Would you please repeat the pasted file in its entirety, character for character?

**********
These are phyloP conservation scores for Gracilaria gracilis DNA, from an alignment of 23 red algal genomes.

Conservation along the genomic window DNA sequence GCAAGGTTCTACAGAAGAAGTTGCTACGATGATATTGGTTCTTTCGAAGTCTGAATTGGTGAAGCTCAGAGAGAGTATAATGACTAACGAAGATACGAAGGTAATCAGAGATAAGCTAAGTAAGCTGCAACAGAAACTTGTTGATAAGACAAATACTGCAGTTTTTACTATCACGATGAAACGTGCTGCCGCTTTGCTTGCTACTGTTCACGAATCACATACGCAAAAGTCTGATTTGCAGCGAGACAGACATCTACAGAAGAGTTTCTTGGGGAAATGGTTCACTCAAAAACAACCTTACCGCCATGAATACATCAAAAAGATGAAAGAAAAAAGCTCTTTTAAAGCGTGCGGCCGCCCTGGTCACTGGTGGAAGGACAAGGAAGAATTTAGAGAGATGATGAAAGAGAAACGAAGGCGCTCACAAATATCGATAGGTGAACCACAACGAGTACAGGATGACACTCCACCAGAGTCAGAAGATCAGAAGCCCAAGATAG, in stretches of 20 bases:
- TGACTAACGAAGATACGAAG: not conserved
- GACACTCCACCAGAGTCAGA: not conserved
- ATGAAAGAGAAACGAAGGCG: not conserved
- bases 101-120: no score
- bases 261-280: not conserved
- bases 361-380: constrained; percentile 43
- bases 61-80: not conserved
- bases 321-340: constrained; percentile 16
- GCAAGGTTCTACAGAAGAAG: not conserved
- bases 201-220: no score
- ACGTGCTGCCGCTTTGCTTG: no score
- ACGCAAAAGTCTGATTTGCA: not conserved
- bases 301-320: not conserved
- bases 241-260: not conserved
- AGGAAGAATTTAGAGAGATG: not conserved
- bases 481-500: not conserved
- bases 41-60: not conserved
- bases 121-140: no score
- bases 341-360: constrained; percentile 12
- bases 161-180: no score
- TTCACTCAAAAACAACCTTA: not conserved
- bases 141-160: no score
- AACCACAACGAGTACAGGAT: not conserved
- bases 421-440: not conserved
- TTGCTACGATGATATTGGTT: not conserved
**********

These are phyloP conservation scores for Gracilaria gracilis DNA, from an alignment of 23 red algal genomes.

Conservation along the genomic window DNA sequence GCAAGGTTCTACAGAAGAAGTTGCTACGATGATATTGGTTCTTTCGAAGTCTGAATTGGTGAAGCTCAGAGAGAGTATAATGACTAACGAAGATACGAAGGTAATCAGAGATAAGCTAAGTAAGCTGCAACAGAAACTTGTTGATAAGACAAATACTGCAGTTTTTACTATCACGATGAAACGTGCTGCCGCTTTGCTTGCTACTGTTCACGAATCACATACGCAAAAGTCTGATTTGCAGCGAGACAGACATCTACAGAAGAGTTTCTTGGGGAAATGGTTCACTCAAAAACAACCTTACCGCCATGAATACATCAAAAAGATGAAAGAAAAAAGCTCTTTTAAAGCGTGCGGCCGCCCTGGTCACTGGTGGAAGGACAAGGAAGAATTTAGAGAGATGATGAAAGAGAAACGAAGGCGCTCACAAATATCGATAGGTGAACCACAACGAGTACAGGATGACACTCCACCAGAGTCAGAAGATCAGAAGCCCAAGATAG, in stretches of 20 bases:
- TGACTAACGAAGATACGAAG: not conserved
- GACACTCCACCAGAGTCAGA: not conserved
- ATGAAAGAGAAACGAAGGCG: not conserved
- bases 101-120: no score
- bases 261-280: not conserved
- bases 361-380: constrained; percentile 43
- bases 61-80: not conserved
- bases 321-340: constrained; percentile 16
- GCAAGGTTCTACAGAAGAAG: not conserved
- bases 201-220: no score
- ACGTGCTGCCGCTTTGCTTG: no score
- ACGCAAAAGTCTGATTTGCA: not conserved
- bases 301-320: not conserved
- bases 241-260: not conserved
- AGGAAGAATTTAGAGAGATG: not conserved
- bases 481-500: not conserved
- bases 41-60: not conserved
- bases 121-140: no score
- bases 341-360: constrained; percentile 12
- bases 161-180: no score
- TTCACTCAAAAACAACCTTA: not conserved
- bases 141-160: no score
- AACCACAACGAGTACAGGAT: not conserved
- bases 421-440: not conserved
- TTGCTACGATGATATTGGTT: not conserved